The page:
Rotary’s global operations in ‘fine shape’ and financials ‘strong’: John Hewko

A screenshot of the webinar.
A screenshot of the webinar.

Amid the corona gloom and dark predictions for the world, “I can see a few silver linings that Rotary has shown to rest of the world. Rotary’s global operations are in good shape and our financials are strong. Our 1.2 million Rotarians have adopted virtual technologies and are experimenting with new means of doing service projects, fundraisers and fellowship events. We need to recalibrate, step back and think out-of-the-box to provide innovative club experience to new members to sustain growth,” said RI general secretary John Hewko. He was addressing a webinar hosted by RC Madras, RID 3232, on the current state of Rotary in the world.

But he was quick to flag off six issues of concern or challenges which need to be addressed urgently before it is too late. “We need to bring Rotaractors close to Rotary as they are our future assets. But the reality is that 95 per cent of Rotaractors never become Rotarians. Secondly, in membership retention, we observe that those who are 2–3 years in Rotary, are most likely to quit. While the growth is robust in India, Korea, Taiwan, Africa and Eastern Europe, there is a steep membership decline in the US, Canada, Australia and UK where the average age of Rotarians is also going up steadily,” he said. Thirdly, Rotarians need to unleash their creativity in doing community projects in a virtual environment in a post-corona world.

Fundraisers need to be organised in unique ways through virtual platforms and it is here that Rotaractors can chip in with their ideas.

When the going gets tougher, Hewko said, “fundraisers need to be organised in unique ways through virtual platforms” and it is here that Rotaractors can chip in with their ideas. Due to current situation, weak clubs may find it difficult to survive and hence strong, robust clubs must help them out with technology and advisory services, he said. Finally, “the world needs Rotary more than ever. This is our Rotary moment as Covid will open up new opportunities for us.”


Global overview

Between January and March, “I was invited to many workshops and ­seminars on the pandemic and I came out with a strong feeling that the world is not ready to deal with this crisis and tackle the challenges.” Soon after attending the Davos forum, he realised the Covid crisis is not going to end soon and “I set up the pandemic response task force to make us ready for the new normal through a seamless transition of our operating systems to a new virtual environment.”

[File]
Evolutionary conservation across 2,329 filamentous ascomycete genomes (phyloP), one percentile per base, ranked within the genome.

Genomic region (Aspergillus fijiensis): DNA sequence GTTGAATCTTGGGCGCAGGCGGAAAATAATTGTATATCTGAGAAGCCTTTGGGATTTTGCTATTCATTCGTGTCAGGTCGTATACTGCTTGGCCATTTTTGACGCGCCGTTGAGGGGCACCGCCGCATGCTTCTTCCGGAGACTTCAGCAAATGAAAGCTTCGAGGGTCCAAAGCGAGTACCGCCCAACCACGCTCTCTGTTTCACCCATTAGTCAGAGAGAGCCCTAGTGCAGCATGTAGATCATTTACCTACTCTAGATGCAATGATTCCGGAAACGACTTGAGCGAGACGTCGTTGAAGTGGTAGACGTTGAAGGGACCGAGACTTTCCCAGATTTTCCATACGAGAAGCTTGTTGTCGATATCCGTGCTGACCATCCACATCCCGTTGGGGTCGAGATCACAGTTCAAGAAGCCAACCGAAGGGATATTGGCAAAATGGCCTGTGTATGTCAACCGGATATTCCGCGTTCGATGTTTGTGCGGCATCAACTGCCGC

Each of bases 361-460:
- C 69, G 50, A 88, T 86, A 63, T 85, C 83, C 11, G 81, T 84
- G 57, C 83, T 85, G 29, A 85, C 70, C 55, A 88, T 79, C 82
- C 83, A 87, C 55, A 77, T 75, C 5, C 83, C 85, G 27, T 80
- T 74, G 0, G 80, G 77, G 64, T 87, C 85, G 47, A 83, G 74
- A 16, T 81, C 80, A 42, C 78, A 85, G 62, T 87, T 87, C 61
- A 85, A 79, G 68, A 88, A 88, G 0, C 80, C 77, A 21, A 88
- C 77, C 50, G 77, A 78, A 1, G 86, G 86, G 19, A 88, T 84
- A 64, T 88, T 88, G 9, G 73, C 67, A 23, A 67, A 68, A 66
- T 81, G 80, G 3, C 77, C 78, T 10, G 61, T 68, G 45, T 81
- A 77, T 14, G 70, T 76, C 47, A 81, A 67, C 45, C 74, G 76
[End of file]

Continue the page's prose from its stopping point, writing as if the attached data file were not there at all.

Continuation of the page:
He told the RI staff — 575 at the RI headquarters, Evanston, and 200 in EU and Delhi — to get ready the systems for virtual work. RI also has its IT and back office work being done at Pune, Sydney, Tokyo and Brazil, he added.

RI general secretary John Hewko
RI general secretary John Hewko

Rotary had the largest drop of five per cent in membership just three years after the Great Depression of 1930s.  But in the great tragedies from the Spanish flu (1918) to World Wars and the financial crises in global economies, the membership loss varied in a bandwidth of only 1–2 per cent. “Just a one per cent membership decline will cause annual loss of $800,000 to Rotary and a five per cent negative growth $4 million loss a year,” he said. But Rotary is on sound financial footing which will enable it to weather the Covid storm, he assured.

So far, the Foundation has disbursed $30 million to Rotary clubs through global grants, DDFs and ­disaster response fund for executing Covid-related projects and activities across the world. He noted that the polio infrastructure is being used for Covid surveillance and contact tracing in most affected countries. The polio vaccination in Pakistan and ­Afghanistan (the two had reported 125 cases this year) had resumed after a brief suspension, with the health workers taking adequate Covid precautions.


Legacy projects

RC Madras president Kapil S Chitale recalled the Red Measles eradication programme the club had pioneered jointly with RC Whitby, RID 7070, Canada in 1979. “The success of this project led us to the beginning of the polio eradication programme in 1985 and the then RI President MAT Caparas
approved a grant of $2.6 million to India’s PolioPlus campaign in 1987.” Since 1944, the club is providing a range of vocational training in computer education, tailoring and other skilled jobs for children and women at Rotary Nagar, an urban slum adopted by the club.

The 93-year-old club has built 1,500 toilets in rural areas over the last five years. “A technical training centre will be opened at the 35-acre Boy’s Town Society which has 200 students enjoying free boarding, lodging and schooling with medical facilities,” said Chitale. The centre is built under a GG project worth $268,000. Over the years, the club has given over $2 million to TRF with one AKS donor (PDG J B Kamdar and Marlene) and 40 major donors. It has sponsored 21 Rotary clubs, 26 Interact clubs and 10 Rotaract clubs.

Past presidents A K Gopinath, K Gopal Ratnam, club secretary P B Prasad and PDG Kamdar spoke on the occasion. Around 275 Rotarians and 200 Rotaractors from 17 countries including the US, UK, ­Canada, ­Sweden, Austria, ­Philippines, ­Malaysia, Egypt, Nigeria, Israel, ­Pakistan and Bangladesh took part in the virtual meet.

DG S Muthupalaniappan, DGE J Sridhar, PRIDs P T Prabhakar, Mikael Ahlberg (Sweden), PDGs Krishnan V Chari, ISAK Nazar, Babu Peram, ­Manjit Sawhney, Rajendra Rai, ­Chandra Bob, S Krishnawamy, P T Ramkumar, Olivannan, A ­Subramaniam and A P Kanna participated.

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